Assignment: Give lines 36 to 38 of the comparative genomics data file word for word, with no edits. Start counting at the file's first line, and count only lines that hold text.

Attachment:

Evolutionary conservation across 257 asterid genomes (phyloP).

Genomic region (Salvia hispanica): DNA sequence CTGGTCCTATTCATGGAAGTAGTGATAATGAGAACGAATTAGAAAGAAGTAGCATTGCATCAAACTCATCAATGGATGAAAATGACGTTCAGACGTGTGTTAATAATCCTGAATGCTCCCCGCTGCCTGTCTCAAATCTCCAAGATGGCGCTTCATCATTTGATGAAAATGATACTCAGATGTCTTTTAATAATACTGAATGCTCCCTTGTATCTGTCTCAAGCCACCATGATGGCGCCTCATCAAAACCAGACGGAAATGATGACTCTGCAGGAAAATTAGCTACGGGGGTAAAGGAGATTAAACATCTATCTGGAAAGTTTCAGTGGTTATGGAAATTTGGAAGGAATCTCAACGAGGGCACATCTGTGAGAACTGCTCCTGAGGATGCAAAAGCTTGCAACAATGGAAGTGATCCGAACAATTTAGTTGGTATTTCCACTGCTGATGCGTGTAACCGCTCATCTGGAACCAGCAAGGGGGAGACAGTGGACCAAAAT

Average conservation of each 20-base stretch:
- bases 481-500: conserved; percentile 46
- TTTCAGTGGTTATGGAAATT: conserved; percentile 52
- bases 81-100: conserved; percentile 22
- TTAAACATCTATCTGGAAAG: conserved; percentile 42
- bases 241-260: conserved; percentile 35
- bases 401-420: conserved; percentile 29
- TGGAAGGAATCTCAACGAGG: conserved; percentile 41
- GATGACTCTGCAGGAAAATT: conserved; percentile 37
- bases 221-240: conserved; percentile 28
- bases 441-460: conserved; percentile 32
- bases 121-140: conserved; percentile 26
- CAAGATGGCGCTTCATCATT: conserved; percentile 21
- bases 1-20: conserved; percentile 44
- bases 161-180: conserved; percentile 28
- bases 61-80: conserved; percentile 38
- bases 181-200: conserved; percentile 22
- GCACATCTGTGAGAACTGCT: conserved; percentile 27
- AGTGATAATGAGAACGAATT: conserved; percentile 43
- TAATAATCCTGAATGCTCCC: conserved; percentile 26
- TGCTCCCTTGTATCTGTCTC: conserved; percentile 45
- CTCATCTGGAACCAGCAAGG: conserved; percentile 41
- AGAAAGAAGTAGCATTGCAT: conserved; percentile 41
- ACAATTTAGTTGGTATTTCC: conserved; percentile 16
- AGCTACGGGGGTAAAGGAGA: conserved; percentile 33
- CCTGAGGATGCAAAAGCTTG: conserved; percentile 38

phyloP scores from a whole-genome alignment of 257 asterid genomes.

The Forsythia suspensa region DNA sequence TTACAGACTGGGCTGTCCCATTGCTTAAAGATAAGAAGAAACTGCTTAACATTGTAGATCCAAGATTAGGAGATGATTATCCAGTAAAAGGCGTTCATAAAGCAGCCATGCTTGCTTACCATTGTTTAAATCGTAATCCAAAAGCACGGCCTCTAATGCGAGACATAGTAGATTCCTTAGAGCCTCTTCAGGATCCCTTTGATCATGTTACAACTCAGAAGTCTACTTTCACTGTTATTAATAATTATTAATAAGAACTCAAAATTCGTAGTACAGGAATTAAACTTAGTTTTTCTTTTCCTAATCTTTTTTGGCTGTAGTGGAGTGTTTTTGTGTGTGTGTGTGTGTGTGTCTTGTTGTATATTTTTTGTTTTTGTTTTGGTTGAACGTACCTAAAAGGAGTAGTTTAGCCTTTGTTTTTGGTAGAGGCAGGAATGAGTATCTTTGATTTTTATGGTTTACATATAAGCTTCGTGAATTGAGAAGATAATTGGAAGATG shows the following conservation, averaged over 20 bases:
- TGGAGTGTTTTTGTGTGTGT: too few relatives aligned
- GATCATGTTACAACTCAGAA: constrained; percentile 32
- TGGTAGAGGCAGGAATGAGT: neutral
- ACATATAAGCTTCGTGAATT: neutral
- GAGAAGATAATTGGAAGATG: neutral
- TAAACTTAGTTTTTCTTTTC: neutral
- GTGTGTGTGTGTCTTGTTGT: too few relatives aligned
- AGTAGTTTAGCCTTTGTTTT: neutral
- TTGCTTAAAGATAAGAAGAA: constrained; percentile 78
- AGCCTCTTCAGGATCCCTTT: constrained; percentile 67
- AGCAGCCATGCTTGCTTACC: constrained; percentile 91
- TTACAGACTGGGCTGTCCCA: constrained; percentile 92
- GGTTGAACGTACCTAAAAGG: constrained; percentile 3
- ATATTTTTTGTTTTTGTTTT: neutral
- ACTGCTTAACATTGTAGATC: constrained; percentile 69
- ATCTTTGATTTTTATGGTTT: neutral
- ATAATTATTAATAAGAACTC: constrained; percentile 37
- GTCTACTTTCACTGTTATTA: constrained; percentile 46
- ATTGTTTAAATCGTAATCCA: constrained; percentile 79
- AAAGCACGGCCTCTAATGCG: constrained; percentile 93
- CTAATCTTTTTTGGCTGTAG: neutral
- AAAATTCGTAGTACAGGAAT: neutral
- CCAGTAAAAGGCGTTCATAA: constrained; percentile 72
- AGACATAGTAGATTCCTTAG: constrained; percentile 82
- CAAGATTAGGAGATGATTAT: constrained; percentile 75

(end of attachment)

- TAAACTTAGTTTTTCTTTTC: neutral
- GTGTGTGTGTGTCTTGTTGT: too few relatives aligned
- AGTAGTTTAGCCTTTGTTTT: neutral